Children unable to live with their parents are often looked after by other family members and friends. Most of the time families caring for children in this way do not need any support from us. However, sometimes our Children and Families service may assist and support a child or young person living with a family member or with a family friend.
Informal parental arrangements with family and friends
This is when a close relative makes an agreement with the child’s parent to take on the care of the child. Though the close relative is looking after the child, the parent remains responsible for them.
A close relative is a brother, sister, grandparent, aunt, uncle, (by blood/half blood or marriage/civil partnership) or a stepparent.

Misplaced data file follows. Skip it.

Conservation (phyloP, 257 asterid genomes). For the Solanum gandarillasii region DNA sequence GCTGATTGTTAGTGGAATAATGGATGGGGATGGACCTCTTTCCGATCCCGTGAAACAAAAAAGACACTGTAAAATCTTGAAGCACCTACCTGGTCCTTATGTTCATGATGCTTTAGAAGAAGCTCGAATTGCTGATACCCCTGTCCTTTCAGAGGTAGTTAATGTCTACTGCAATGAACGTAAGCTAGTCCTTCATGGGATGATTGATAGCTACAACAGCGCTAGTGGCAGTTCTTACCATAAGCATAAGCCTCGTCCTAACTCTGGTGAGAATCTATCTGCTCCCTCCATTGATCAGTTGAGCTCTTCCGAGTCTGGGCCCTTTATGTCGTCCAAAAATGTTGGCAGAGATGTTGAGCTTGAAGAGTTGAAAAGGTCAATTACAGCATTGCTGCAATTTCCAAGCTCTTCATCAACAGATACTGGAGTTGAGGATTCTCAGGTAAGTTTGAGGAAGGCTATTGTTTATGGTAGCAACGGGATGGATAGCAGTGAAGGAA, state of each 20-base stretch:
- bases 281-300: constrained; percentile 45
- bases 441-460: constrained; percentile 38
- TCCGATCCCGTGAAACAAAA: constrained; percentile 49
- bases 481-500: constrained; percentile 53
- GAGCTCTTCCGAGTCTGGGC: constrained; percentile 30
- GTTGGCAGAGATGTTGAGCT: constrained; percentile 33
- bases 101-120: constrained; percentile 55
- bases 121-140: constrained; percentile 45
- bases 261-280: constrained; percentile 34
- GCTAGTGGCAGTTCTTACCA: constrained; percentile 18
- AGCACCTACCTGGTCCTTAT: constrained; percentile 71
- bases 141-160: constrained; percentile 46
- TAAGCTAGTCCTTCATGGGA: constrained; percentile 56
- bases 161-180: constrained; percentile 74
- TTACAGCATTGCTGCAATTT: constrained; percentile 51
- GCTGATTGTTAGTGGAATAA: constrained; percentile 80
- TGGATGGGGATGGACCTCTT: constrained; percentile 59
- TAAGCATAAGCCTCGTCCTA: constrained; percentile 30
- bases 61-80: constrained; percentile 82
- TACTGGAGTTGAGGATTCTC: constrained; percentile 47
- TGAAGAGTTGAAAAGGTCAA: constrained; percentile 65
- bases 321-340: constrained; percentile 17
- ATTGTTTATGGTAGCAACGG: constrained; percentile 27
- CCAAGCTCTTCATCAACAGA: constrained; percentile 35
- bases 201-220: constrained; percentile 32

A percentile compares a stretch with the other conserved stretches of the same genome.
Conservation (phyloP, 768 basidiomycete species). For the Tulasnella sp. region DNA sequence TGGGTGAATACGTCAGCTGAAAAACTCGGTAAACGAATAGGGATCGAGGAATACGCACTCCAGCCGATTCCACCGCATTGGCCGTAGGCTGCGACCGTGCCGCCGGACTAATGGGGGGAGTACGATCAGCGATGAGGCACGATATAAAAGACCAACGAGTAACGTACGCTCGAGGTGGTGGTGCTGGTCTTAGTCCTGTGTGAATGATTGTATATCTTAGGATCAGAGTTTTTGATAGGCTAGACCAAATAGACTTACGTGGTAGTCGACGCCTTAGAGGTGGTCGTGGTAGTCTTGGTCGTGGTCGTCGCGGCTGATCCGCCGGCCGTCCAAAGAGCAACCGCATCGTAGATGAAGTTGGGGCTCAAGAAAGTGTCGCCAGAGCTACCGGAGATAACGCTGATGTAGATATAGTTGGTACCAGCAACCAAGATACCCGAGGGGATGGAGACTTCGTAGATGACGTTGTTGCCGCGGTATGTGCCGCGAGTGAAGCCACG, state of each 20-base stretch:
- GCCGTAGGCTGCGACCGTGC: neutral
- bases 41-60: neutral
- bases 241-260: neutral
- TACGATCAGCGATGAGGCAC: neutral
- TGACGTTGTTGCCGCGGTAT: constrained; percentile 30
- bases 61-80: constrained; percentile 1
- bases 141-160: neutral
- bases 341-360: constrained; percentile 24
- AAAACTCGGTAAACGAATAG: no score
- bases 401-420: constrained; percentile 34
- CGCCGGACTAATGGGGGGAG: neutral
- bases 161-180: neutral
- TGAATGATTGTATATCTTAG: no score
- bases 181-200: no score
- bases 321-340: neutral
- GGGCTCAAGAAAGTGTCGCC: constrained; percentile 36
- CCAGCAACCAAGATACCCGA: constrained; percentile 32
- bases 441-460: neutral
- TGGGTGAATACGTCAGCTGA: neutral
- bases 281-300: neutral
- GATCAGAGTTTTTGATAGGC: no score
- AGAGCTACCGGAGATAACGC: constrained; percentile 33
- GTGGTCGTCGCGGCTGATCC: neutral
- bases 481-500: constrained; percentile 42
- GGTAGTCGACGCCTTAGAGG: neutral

Private fostering arrangements
This is where a child is under 16 (or under 18 if disabled) and is cared for by someone who is not their parent and not a close relative, for 28 days or more.
We must be told about these arrangements because they are responsible for ensuring the welfare of that child.
Family and friends foster care
This is where a child is ‘in care’ and looked after by us. In these cases the family and friends carers are assessed and approved as foster carers to look after the child.
There are also other legal arrangements for a child to stay living with family and friends carers:
This is where the courts decide where a child will live. The carers share responsibility with the parents for that child.
Special Guardianship Order
This is where the court appoints a guardian for a child, that guardian then has responsibility for the day to day decisions affecting the child, though the birth parents remain the child’s legal parents.
Adoption is a life-long legal arrangement where responsibility for the child transfers from birth parents to the adopting parents.